Inside Track: Captain Mads Korneliussen’s weekly look inside the Norfolk Arena
PUBLISHED: 15:00 06 July 2012
Archant © 2012
I love riding in England, but I am concerned about the future of speedway in the country because there is a lack of riders coming through.
We generate a lot of young riders in Denmark and we’ve got a good promising bunch making progress in the sport. But in England there’s one or two at most – at the top level at least.
I put it all down to one thing: a lack of track time. It’s so hard to get a ride in England. I’m lucky because I ride for King’s Lynn and if I want to practice I ring Buster Chapman and he usually lets me get on the track. While that’s good for me, it won’t help the riders coming through.
Even youngsters in the National League have to wait for meetings to finish before they can ride and if there’s a delay their fixtures get called off and they have to pack up and go home.
Plus, when they are riding they’re concentrating as much on the other three riders on the track instead of doing their own thing, which doesn’t help them either.
Training schools and track days are cool, but there’s still a huge gap between doing one of those and riding properly.
Youngsters need to be able to get on a bike, go out and have a skid, and do 200 laps over three days to get comfortable on a bike. You can do that in Denmark, but there seems less chance to do that in England. I used to ride a motorcross bike around my back garden from the age of three until my mum and dad said it was time for bed. Then, from the age of 11, I used to practice on a track.
I did thousands and thousands of laps and it was very beneficial. I used to ride on 50cc bikes, then 80cc, and then worked my way up. It was a natural progression.
I suppose it helped that there were four tracks within 50 kilometres of where I lived. You just rocked up, paid £5 to £8, and could go out and skid all night. It’s a perfect starting point for youngsters.
I also raced in a junior league too for three to four years and it was awesome.
It was funded by parents and I used to race with Niels-Kristian Iversen, Kenneth Bjerre and others. It must be working because look where we are now.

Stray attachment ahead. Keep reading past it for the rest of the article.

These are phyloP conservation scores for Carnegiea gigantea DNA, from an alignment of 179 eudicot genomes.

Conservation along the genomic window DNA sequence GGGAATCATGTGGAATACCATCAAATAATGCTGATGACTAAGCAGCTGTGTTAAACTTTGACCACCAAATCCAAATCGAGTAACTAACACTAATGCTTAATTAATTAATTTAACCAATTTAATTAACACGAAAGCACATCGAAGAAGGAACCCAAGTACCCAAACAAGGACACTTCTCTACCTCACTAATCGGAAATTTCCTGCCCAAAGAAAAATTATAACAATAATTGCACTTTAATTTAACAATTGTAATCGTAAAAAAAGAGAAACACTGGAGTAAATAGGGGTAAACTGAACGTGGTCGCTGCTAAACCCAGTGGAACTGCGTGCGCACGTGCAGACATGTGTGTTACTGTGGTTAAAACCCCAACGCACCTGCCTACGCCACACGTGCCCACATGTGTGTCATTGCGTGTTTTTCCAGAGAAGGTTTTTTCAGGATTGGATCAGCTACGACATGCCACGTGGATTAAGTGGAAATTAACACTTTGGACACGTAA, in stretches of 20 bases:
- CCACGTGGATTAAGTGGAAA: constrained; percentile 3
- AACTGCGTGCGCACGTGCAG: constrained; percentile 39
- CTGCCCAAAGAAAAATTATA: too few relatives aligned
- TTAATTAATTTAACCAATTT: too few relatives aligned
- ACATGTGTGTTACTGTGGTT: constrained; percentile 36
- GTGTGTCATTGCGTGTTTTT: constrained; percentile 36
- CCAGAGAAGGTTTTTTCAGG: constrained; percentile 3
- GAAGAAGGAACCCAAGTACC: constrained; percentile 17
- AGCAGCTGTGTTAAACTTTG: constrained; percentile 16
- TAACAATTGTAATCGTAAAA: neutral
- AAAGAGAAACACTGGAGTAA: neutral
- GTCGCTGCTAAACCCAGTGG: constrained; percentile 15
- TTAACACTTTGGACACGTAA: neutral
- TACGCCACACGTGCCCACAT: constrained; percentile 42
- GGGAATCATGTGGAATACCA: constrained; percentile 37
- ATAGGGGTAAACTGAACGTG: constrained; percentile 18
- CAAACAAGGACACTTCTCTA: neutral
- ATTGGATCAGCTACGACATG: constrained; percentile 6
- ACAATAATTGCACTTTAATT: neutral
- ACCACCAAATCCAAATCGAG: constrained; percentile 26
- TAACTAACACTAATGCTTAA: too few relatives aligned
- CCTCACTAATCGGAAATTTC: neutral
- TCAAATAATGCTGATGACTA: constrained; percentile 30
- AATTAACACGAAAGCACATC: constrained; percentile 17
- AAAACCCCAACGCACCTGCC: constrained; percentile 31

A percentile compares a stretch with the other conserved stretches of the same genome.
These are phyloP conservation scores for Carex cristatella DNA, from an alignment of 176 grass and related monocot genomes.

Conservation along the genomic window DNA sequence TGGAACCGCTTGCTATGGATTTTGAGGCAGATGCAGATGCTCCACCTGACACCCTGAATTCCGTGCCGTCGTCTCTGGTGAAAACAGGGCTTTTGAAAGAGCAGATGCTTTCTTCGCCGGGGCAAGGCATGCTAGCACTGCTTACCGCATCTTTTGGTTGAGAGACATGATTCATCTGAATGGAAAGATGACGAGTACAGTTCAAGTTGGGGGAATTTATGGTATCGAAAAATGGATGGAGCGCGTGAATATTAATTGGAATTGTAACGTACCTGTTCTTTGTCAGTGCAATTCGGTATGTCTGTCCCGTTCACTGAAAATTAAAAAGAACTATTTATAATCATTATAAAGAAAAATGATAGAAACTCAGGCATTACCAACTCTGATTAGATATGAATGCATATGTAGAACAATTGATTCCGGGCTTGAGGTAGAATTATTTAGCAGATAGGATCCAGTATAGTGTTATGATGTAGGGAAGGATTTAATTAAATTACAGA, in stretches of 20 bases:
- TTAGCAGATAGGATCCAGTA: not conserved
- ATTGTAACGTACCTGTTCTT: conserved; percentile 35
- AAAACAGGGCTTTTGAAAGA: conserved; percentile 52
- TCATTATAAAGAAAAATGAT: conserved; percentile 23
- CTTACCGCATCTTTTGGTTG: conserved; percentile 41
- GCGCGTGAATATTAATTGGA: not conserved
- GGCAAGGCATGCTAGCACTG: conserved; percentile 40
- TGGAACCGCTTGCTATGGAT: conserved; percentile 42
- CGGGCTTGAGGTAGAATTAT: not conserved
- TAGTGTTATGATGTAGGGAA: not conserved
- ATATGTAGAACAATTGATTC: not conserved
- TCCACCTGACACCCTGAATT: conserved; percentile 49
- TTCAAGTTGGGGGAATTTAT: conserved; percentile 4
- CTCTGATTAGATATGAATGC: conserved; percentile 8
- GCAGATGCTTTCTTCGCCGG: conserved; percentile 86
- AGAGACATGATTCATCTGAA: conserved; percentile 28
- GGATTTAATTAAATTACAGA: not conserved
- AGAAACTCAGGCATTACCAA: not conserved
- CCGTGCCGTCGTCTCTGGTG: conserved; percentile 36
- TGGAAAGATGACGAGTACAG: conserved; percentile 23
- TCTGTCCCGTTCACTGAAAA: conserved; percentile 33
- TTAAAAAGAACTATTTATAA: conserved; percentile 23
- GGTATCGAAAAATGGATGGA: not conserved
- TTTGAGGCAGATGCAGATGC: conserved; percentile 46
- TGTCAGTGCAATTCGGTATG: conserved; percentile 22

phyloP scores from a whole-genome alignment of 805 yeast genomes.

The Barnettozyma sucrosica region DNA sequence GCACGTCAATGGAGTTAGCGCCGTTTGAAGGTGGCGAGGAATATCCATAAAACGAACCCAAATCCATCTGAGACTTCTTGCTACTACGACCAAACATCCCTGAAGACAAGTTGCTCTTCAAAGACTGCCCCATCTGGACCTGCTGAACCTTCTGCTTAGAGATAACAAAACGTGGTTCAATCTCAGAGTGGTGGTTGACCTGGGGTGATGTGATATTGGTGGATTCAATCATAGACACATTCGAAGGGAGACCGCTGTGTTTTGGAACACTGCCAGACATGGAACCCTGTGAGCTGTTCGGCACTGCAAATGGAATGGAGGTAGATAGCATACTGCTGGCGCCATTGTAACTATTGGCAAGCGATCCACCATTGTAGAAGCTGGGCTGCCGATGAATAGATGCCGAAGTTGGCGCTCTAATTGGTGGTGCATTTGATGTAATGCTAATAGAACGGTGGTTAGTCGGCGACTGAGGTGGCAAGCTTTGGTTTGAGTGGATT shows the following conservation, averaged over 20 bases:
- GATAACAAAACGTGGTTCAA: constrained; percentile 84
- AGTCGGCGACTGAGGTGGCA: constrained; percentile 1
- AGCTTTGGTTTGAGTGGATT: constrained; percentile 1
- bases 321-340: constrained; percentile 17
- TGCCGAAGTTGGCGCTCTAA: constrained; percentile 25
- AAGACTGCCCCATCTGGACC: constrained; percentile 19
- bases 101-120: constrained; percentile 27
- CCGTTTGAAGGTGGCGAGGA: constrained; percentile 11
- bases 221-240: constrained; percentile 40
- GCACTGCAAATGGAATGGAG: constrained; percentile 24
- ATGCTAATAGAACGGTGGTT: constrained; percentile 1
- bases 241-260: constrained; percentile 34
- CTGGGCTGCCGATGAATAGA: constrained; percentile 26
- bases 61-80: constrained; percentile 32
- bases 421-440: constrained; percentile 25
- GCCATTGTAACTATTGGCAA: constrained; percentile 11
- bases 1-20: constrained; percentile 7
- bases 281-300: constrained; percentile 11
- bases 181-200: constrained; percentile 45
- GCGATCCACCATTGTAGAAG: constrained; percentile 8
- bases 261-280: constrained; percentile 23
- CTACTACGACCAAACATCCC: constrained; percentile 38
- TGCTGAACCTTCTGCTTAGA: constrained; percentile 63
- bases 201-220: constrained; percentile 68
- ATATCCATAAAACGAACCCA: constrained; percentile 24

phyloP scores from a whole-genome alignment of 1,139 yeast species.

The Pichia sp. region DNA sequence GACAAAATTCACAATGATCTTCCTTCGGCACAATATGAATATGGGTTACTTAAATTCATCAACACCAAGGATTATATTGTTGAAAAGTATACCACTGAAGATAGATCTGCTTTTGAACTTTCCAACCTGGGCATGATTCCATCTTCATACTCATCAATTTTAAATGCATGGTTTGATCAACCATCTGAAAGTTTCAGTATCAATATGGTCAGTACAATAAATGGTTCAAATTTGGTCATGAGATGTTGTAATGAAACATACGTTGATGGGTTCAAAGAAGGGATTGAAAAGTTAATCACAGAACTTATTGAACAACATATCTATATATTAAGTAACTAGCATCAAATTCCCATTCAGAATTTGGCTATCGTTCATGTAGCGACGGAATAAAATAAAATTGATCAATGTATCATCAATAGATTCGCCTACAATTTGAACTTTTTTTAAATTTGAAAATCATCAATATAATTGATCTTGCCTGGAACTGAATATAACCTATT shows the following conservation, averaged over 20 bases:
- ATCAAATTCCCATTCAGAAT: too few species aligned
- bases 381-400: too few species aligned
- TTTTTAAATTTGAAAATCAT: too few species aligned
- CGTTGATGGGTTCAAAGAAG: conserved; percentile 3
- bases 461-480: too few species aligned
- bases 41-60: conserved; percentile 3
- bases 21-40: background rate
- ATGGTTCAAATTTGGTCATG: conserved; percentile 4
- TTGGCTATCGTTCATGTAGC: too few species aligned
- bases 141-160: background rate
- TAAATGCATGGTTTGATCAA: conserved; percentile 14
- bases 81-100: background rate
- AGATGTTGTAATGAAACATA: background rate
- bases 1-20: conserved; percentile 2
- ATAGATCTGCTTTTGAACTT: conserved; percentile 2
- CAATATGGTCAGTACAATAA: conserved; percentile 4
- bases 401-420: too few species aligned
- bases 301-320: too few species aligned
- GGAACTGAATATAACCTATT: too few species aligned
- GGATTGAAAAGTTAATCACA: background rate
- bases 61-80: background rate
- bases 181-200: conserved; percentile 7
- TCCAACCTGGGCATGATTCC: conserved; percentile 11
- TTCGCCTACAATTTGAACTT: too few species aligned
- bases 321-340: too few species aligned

That league was organised by unpaid volunteers. Maybe it’s something the BSPA (British Speedway Promoters’ Association) need to look at before the supply line of riders dries up.
I love that at Lynn we have the Young Stars. It would be awesome to bring just one or two of them through into the main team eventually because most feel something for the club.
But even then, it’s a mega jump from the National League to the Elite League, so most will have to go and ride in the Premier League first.
There’s no easy answer, but there is a massive gap between those starting out and the National League. Maybe there needs to be a junior league or even an amateur one?
I understand it’s daunting for those starting out because speedway’s expensive and you need to buy a bike, a dirt deflector, a silencer, and the right mat to put under the bike.
But if they relaxed the rules a bit, an amateur league could get more people into the sport.
Those with flair and a talent for it would then surely start working their way up from there.
I know it’s a difficult issue to solve, but something needs to be done. I’m passionate about speedway in England and Britain and I would love to see more youngsters coming through.
The lack of top talent is really showing now, especially when you see how much work Poland and Australia are putting into creating their next generation of riders.
Also, Britain might not have a rider in the Speedway Grand Prix series next year and they’re having to rely on guys coming back from injury to have a good go at Monday’s World Cup meeting.
Talking of the Grand Prix, I was disappointed to not progress from my qualifying semi-final on Saturday. I had a nightmare.
But on the plus side it was awesome to see the boys beat Poole in my absence.
• Read Mads’ exclusive column first every week on Thursdays in the EDP’s Lynn Free Press pull-out.
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